they're pretty much all configuration files or
system scripts (with a few exceptions).



Cheers,
Tink
 
Old 03-19-2004, 03:06 AM   #5
beejayzed
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So, which file can I edit to add my own things?
 
Old 03-19-2004, 03:10 AM   #6
beejayzed
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Hey wait a minute, you're also from New Zealand. Never noticed that.
 
Old 03-19-2004, 03:43 AM   #7
jschiwal
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There are files which run when you log in, and there are different files which run every time you start a new shell. For the bash shell, man bash will give you the details of /etc/profile /etc/bashrc ~/.bashrc ~/.bash_profile and ~/.bash_logout. If you use a different shell, there will be different scripts.

There are scripts in /etc/init.d which may be run when booting up. These tend to be scripts that control the daemons (services) which run in the background.
 
Old 03-19-2004, 03:54 AM   #8
beejayzed
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Alrighty, now I know a bit more
 
Old 03-19-2004, 10:58 AM   #9
JoeDuncan
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The equivalent to "autoexec.bat" on Mandrake systems is the following file:

etc/rc.d/rc.local

You can edit it to add what you like, but don't remove anything that's already in there.

As for setting the path, Mandrake does it in a very convoluted way, and no one except Mandrake is really sure where the *master* PATH is set (r.csysconfig plus a bunch of other files... IIRC)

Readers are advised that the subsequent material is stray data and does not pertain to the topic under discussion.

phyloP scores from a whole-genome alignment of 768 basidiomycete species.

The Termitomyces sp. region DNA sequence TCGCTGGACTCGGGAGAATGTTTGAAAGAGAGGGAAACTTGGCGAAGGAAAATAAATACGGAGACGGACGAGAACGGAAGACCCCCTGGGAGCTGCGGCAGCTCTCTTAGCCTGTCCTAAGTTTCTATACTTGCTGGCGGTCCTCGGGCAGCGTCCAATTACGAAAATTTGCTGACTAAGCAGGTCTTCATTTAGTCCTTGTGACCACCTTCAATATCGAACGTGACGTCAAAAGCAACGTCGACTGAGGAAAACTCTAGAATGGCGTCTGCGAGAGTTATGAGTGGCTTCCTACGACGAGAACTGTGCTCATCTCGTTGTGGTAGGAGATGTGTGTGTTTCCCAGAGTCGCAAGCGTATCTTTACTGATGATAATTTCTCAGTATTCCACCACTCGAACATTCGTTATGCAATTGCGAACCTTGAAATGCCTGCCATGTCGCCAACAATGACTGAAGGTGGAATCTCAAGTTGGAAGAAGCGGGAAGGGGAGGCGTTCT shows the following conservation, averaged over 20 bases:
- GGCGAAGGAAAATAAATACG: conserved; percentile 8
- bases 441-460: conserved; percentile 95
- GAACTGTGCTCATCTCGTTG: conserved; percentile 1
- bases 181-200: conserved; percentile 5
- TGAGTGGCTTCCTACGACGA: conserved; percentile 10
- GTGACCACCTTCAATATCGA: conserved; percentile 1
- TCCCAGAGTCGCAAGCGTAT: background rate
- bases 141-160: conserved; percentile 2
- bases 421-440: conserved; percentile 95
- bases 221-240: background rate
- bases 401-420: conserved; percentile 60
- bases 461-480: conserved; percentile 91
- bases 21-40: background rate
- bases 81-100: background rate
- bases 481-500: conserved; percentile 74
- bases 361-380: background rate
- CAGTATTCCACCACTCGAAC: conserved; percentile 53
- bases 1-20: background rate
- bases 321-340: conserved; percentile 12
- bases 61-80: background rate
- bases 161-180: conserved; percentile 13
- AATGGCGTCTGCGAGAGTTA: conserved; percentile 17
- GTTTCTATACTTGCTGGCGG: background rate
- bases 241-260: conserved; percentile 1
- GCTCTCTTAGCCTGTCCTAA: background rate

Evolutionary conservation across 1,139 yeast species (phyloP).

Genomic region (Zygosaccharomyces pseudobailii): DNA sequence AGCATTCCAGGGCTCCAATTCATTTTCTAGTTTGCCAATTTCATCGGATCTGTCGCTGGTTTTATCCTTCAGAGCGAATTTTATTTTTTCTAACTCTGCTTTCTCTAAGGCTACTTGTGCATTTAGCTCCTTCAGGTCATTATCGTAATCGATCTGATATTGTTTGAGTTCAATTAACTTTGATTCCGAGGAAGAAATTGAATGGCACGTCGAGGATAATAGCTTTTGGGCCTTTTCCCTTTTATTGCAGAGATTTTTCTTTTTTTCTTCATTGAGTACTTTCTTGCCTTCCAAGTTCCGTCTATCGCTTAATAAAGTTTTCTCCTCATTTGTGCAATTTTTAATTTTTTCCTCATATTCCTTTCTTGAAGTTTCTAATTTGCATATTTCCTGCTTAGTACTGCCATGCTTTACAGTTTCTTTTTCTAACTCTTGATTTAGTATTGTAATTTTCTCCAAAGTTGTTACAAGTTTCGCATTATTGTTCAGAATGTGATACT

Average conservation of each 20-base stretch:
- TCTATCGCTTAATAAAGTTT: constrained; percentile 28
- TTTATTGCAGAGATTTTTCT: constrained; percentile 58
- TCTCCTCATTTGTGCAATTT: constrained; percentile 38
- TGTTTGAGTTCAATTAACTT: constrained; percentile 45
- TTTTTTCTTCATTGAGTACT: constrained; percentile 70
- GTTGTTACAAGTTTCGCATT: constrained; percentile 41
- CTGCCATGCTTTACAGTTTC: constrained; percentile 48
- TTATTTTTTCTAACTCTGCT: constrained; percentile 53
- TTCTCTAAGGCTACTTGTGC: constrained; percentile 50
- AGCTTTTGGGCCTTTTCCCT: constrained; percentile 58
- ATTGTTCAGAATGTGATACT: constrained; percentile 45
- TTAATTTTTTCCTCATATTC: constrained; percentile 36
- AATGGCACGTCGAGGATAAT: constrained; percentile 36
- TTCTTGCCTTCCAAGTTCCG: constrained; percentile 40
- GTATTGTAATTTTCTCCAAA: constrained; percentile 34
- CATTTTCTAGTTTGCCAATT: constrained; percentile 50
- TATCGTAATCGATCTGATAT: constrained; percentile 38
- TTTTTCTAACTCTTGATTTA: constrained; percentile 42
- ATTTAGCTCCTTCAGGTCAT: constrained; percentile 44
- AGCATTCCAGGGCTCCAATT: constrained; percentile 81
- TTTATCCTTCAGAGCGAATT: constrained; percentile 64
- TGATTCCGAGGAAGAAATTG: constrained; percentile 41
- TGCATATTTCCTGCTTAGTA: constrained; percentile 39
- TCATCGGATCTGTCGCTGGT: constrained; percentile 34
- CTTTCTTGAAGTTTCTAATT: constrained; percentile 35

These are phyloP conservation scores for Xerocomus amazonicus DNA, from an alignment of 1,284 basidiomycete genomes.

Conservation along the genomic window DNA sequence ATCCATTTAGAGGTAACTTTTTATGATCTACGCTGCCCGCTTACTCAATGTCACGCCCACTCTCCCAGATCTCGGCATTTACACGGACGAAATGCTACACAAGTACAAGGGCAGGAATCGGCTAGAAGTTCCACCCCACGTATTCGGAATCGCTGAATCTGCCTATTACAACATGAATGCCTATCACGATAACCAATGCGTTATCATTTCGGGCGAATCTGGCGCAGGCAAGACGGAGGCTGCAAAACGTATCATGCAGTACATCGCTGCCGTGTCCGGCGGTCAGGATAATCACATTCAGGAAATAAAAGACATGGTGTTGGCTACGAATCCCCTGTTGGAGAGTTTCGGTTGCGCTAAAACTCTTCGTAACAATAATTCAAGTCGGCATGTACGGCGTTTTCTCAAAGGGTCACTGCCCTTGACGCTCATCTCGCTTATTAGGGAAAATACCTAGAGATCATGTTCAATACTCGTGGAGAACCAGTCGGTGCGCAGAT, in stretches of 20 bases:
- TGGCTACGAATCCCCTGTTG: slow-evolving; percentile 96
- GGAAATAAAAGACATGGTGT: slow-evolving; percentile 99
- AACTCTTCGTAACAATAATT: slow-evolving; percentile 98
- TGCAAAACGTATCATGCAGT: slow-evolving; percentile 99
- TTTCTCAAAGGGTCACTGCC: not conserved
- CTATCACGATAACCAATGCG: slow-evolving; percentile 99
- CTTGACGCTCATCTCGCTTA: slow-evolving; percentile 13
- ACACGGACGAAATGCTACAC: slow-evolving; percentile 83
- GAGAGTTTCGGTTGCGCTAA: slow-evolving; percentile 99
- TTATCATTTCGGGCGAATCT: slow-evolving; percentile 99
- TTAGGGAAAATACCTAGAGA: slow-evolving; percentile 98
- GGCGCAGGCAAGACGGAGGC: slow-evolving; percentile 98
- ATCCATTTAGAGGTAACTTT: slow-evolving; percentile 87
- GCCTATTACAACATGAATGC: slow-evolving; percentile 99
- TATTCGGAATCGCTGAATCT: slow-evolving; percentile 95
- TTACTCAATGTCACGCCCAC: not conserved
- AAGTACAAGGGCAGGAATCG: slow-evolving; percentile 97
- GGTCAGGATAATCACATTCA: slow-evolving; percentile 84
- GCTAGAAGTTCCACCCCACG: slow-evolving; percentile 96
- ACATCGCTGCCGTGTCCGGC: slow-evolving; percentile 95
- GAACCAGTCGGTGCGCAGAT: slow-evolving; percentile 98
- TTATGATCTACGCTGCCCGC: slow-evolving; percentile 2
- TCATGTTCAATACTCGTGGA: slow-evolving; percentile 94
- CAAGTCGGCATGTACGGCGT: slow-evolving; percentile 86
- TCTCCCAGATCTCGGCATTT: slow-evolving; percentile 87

However, your best bet to edit the PATH for your own purposes is just to add to the PATH variable in

.bash_profile

You have to be careful about the differences between rc.local and .bash_profile, .bashrc etc...

The bash files run when you launch a new shell (terminal window, console, command line whatever you like to call it...) whereas rc.local runs everytime the machine starts up.
 
Old 03-19-2004, 03:58 PM   #10
Tinkster
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Quote:
Originally posted by beejayzed
Hey wait a minute, you're also from New Zealand. Never noticed that.
Yep, well, not exactly from, but in sunny Wellington :}


As for the files: Even though the things
JSchiwal pointed out are correct I consider
it bad practice to modify the ones in /etc because
of upgrades ... either a) your modifications will
be overwritten or b) you have to put them in
the upgraded file manually. The approach with
/etc/profile.d/ is CLEAN.


Cheers,
Tink
 
Old 03-19-2004, 04:20 PM   #11
beejayzed
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Okay I gather the following from these posts:
1. Autoexec.bat = /etc/rc.d/rc.local
2. Path = many places but I can edit .bash_profile, /etc/profile.d/, /etc/profile
3. fstab = config for devices, mtab = mounted devices.

Many thanks to everyone helped.
 
Old 03-19-2004, 06:02 PM   #12
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Got that right mate :)


Cheers,
Tink